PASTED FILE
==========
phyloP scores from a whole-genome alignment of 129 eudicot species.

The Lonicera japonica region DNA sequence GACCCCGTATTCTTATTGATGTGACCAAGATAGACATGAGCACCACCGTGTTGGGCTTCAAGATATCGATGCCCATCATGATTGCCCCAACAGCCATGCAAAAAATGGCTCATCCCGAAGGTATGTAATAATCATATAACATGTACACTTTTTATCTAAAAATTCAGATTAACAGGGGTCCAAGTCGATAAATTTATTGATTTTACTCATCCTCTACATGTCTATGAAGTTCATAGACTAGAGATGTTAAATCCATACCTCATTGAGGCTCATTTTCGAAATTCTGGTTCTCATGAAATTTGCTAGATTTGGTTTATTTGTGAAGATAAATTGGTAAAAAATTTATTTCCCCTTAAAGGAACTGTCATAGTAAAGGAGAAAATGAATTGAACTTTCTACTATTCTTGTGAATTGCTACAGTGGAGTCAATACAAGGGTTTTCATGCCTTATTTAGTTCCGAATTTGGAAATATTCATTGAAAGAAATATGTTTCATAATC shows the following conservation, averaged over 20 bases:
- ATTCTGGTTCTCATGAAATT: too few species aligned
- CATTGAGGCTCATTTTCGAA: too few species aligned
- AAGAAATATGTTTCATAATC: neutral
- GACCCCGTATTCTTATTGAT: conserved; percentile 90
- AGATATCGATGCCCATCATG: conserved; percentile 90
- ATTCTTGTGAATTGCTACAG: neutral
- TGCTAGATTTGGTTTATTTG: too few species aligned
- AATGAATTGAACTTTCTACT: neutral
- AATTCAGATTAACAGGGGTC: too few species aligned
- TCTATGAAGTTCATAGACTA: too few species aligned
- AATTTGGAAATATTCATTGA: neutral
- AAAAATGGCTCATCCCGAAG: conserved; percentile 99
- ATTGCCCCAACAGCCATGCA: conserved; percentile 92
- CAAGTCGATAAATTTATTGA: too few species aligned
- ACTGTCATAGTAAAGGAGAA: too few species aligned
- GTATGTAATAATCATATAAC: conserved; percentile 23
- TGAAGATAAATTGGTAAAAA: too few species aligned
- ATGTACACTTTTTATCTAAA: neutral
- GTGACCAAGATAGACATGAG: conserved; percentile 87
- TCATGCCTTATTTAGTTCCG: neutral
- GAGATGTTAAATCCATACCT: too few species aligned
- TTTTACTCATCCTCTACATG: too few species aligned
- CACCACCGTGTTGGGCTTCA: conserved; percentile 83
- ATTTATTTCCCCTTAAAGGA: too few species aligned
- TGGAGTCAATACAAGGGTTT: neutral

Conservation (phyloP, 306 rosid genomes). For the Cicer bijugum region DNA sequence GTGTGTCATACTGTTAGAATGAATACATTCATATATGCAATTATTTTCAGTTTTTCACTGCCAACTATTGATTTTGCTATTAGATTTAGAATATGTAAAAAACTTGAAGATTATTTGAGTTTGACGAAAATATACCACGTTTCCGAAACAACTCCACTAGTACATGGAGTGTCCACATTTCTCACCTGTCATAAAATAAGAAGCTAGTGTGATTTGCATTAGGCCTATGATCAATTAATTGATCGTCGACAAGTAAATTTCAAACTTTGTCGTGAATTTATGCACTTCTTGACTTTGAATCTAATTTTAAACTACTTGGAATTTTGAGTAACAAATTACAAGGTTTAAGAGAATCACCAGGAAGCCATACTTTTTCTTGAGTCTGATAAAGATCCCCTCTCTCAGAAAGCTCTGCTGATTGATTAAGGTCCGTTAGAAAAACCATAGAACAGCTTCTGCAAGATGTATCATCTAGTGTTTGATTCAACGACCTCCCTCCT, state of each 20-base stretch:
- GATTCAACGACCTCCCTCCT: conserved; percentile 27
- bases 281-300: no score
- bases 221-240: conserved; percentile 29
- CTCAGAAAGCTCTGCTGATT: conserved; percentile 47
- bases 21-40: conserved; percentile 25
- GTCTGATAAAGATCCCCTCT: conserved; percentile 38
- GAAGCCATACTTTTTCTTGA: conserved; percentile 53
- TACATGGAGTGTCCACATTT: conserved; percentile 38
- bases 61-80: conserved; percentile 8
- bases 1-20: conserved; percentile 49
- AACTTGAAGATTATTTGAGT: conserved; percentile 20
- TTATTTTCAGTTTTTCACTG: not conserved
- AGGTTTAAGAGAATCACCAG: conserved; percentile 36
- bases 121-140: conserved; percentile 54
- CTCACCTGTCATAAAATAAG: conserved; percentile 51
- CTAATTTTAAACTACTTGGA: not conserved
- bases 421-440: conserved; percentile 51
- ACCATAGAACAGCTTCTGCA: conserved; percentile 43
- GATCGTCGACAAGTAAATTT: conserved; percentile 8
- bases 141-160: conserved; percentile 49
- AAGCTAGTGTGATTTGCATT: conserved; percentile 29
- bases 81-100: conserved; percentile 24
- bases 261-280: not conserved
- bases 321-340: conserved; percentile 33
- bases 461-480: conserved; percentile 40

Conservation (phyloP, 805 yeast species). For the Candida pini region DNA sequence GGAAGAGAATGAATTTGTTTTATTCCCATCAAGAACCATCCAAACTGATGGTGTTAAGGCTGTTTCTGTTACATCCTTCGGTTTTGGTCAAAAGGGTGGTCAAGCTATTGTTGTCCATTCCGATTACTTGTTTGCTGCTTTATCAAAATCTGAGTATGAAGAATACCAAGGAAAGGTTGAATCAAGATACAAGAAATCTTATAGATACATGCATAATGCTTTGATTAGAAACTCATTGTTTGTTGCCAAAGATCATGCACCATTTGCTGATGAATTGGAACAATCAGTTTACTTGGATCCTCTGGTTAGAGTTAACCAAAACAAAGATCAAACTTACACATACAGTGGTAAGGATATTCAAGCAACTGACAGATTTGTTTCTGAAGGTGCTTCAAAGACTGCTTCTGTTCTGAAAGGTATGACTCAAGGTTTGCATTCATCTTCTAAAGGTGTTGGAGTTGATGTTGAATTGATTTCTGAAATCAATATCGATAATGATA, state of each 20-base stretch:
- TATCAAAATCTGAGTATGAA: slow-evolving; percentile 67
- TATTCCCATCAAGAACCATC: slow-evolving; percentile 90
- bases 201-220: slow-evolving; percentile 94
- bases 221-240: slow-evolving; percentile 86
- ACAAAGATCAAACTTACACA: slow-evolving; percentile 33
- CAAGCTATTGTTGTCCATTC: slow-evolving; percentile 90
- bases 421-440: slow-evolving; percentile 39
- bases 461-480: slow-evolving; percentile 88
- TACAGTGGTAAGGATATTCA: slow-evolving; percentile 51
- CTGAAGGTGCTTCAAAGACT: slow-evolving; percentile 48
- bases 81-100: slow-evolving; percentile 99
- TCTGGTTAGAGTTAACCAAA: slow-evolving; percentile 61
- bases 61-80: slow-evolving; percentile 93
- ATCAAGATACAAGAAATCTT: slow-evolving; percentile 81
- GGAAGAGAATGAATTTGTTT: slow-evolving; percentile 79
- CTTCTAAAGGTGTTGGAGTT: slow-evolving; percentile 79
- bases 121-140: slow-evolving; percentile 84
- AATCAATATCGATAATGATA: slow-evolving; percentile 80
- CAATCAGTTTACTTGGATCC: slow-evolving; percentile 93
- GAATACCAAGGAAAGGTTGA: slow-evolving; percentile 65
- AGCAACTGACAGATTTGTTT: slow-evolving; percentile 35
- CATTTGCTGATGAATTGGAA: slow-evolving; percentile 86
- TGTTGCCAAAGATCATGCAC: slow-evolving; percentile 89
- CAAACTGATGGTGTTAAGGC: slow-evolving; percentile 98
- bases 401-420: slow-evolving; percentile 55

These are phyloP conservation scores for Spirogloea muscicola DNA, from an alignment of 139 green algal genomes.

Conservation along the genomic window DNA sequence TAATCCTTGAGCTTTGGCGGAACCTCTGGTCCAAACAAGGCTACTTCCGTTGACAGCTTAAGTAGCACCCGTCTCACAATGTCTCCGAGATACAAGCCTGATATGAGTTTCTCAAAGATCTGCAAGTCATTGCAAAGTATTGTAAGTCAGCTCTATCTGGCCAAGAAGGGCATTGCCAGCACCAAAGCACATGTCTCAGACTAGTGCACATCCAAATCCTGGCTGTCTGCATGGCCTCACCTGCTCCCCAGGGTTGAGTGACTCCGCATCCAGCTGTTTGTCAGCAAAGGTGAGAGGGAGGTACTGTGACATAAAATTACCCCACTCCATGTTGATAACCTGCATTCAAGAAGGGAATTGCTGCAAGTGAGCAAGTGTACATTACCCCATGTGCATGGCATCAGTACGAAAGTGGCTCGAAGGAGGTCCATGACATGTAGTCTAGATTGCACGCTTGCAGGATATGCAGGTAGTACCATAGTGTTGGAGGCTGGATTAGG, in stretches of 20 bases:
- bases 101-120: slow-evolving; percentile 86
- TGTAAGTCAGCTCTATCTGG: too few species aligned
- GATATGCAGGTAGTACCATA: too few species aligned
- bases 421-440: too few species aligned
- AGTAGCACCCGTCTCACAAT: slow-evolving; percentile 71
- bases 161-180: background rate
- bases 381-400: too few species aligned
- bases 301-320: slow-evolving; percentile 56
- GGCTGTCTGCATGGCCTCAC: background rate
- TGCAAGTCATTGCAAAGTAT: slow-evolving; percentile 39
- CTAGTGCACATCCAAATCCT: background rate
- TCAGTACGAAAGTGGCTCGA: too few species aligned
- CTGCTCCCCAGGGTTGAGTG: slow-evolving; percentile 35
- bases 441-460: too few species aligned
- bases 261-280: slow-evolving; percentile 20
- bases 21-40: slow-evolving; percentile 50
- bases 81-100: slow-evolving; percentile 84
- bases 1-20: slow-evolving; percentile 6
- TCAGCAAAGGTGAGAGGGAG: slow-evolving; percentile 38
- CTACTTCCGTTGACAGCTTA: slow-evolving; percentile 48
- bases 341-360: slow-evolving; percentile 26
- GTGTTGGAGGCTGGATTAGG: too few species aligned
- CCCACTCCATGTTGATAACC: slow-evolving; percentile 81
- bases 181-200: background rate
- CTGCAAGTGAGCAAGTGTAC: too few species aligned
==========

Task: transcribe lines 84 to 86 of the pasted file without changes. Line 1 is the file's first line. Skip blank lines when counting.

- GATATGCAGGTAGTACCATA: too few species aligned
- bases 421-440: too few species aligned
- AGTAGCACCCGTCTCACAAT: slow-evolving; percentile 71